How to Deal with Scope Creep in Web Design


Have you ever committed your time and energy to a project only to discover your responsibilities growing far beyond the initial requirements? “This isn’t what I signed up for,” you think to yourself. “If only I’d known what I was getting in to.”

You have experienced scope creep, and whether you run into it in your personal or profession life, we all fall victim to it at one time or another.

When left unattended, scope creep in web design, as in any business, causes stress and costs time and money. Learn how to identify and attend to potential scope creep situations immediately. You will improve communication with clients, keep your web design projects on track, and may also turn a potential project management problem into a new business opportunity.

Impact of Scope Creep on Web Design Projects
Scope creep has many negative results. An increased workload can lead to stress for the design team and a decrease in the quality of work. The added work either pulls you away from work for other clients, or forces you to pay wages to a subcontractor to complete the extra tasks. In some cases, it means going back to make changes to work already completed.

Unless addressed by the designer, scope creep means spending more time doing more work but not making more money, thereby reducing profits. It is also more difficult to meet project deadlines, and the added stress can lead to strained relationships with clients and between members of the development and design team members. At its worst, scope creep results in project incompletion and failure.

How to Avoid Scope Creep
Clear communication, organization, and planning at each phase of the project can greatly reduce the negative impact of scope creep on your next web design project.
• Set clear expectations with your client before the project even begins. Expectations of deliverables, timeline and financial arrangements should be clearly defined prior to starting work.
• Get it in writing in a formal contract or project agreement. Include as much detail as you can here. Items may include design, development, number of pages, number of revisions included, and any web copy or graphic design work.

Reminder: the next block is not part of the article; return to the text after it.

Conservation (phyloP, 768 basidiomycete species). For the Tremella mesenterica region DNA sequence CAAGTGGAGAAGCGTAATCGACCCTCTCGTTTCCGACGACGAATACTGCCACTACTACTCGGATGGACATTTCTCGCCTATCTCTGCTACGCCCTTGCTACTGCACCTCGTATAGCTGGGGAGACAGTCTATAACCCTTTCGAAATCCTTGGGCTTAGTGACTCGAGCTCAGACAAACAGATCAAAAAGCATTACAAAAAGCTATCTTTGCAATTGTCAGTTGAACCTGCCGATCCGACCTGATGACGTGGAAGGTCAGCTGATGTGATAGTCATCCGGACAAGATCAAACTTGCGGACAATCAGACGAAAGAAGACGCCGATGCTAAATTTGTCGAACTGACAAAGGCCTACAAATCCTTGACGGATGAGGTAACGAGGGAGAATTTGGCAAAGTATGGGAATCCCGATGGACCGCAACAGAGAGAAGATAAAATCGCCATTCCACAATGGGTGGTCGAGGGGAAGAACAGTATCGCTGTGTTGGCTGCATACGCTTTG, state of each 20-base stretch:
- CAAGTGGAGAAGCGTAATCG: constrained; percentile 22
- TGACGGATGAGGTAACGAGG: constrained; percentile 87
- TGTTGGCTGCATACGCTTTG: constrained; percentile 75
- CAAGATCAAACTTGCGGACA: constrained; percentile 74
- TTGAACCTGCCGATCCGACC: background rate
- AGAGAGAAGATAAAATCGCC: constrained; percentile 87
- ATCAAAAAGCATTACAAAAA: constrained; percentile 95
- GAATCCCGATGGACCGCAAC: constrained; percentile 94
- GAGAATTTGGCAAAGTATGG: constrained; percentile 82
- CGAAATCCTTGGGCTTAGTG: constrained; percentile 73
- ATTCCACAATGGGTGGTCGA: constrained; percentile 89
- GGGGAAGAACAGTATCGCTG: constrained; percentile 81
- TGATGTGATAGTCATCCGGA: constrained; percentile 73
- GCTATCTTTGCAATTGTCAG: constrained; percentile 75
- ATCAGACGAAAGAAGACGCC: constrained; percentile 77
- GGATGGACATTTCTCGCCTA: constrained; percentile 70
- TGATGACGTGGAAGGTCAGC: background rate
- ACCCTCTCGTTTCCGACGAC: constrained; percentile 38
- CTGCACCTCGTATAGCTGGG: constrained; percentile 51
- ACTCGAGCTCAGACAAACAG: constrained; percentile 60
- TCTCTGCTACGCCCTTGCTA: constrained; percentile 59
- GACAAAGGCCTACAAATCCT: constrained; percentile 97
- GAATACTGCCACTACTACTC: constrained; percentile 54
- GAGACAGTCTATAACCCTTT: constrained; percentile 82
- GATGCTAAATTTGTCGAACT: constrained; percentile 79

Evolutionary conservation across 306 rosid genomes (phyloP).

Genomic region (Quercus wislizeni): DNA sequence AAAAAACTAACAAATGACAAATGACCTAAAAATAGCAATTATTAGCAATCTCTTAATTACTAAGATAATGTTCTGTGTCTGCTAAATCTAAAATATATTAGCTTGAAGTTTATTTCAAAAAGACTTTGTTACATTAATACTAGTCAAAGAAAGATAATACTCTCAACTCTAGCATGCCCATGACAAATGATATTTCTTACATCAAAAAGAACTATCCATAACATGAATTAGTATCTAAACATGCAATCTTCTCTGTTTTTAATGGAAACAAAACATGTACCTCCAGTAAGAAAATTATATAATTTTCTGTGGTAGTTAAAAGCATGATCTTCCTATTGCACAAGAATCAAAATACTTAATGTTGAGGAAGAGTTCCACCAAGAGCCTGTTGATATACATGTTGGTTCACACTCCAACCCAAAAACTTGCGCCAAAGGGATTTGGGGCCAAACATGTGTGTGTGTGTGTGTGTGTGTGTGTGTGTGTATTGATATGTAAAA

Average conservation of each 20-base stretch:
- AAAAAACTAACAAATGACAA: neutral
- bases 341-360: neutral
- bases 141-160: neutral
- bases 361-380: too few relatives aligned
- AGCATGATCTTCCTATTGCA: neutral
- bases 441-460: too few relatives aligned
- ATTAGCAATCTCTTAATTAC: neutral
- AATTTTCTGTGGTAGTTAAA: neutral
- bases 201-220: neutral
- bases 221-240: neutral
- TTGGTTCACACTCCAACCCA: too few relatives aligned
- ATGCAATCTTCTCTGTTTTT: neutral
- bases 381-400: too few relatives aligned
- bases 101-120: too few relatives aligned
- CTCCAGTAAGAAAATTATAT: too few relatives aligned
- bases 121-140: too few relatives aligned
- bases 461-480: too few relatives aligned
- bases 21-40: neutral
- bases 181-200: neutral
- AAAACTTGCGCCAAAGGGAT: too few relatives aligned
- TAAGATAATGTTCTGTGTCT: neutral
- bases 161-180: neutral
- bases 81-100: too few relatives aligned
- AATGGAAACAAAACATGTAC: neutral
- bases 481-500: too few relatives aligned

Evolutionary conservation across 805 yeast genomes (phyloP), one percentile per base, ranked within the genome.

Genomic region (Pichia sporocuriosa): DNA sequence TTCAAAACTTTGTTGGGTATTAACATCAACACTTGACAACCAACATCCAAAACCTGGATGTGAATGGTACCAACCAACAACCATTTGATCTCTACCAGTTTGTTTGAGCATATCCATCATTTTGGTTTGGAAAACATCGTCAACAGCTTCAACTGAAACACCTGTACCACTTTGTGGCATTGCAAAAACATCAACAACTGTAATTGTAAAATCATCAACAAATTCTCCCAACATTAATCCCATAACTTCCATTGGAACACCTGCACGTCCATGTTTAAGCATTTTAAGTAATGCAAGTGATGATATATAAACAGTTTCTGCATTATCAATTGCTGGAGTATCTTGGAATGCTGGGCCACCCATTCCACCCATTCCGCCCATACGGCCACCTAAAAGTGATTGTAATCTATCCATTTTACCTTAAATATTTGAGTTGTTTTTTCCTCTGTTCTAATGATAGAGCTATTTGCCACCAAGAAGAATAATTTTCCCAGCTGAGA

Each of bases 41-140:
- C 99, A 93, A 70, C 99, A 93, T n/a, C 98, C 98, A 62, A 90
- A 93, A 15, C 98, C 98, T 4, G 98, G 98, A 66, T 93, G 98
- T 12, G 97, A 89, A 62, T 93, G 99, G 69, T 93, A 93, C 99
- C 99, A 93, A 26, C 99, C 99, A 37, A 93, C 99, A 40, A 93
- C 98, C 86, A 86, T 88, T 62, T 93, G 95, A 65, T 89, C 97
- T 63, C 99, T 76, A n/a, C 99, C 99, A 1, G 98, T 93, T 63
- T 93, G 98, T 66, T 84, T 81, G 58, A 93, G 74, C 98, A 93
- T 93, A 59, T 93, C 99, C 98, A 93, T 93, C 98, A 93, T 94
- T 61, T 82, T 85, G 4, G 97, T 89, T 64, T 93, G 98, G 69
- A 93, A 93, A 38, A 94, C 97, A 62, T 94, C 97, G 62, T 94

• Identify and agree to a specific completion date for the project. This is critical as you can refer back to it if your client wants to add more to the project, particularly if they are on a tight schedule and have been advertising the date of the launch of a new business or redesigned website.
• Define, assign and schedule deliverables. Use a PERT chart or Work Breakdown Structure. PERT charts were originally created by the United States Navy in the 1950s to deal with the organization of large-scale projects. A WBS chart format provides a high-level overview of project tasks and deliverables. They are both useful in creating visual representations of your web design project, and help identify each task for completion.
• Set a scope creep allowance. Plan on a few extras to creep in to your project, and allow for these both in your budget and timeline. Pay careful attention though, as often it is a collection of small requests from web design clients that can add up to a painful scope creep experience.

Scope Creep or Business Opportunity?
Scope creep isn’t always a bad thing. Expanding the scope of a project means more work, but it can also mean a further business opportunity. Again, communicate clearly with your client. Let them know if you can accommodate their requests, and how fulfilling the requests will impact the budget and project deadline.

Say something along the lines of “Sounds interesting. I’d love to help. Now if you can just give me a few more details, I’d be happy to work out a revised budget and timeline.” Don’t forget to factor in the effect that taking on this new work will have on your other clients and projects, particularly if you are a small design shop.

Take some time to evaluate your last design project. Did your client have requests that you simply completed as part of the original contract? If so, what effect did this have on the project deadline and your profit? Once you become familiar with identifying typical scope creep scenarios, it will become easier to manage them, turn them into business opportunities or avoid them altogether.

Share this post

Leave a Reply

Your email address will not be published. Required fields are marked *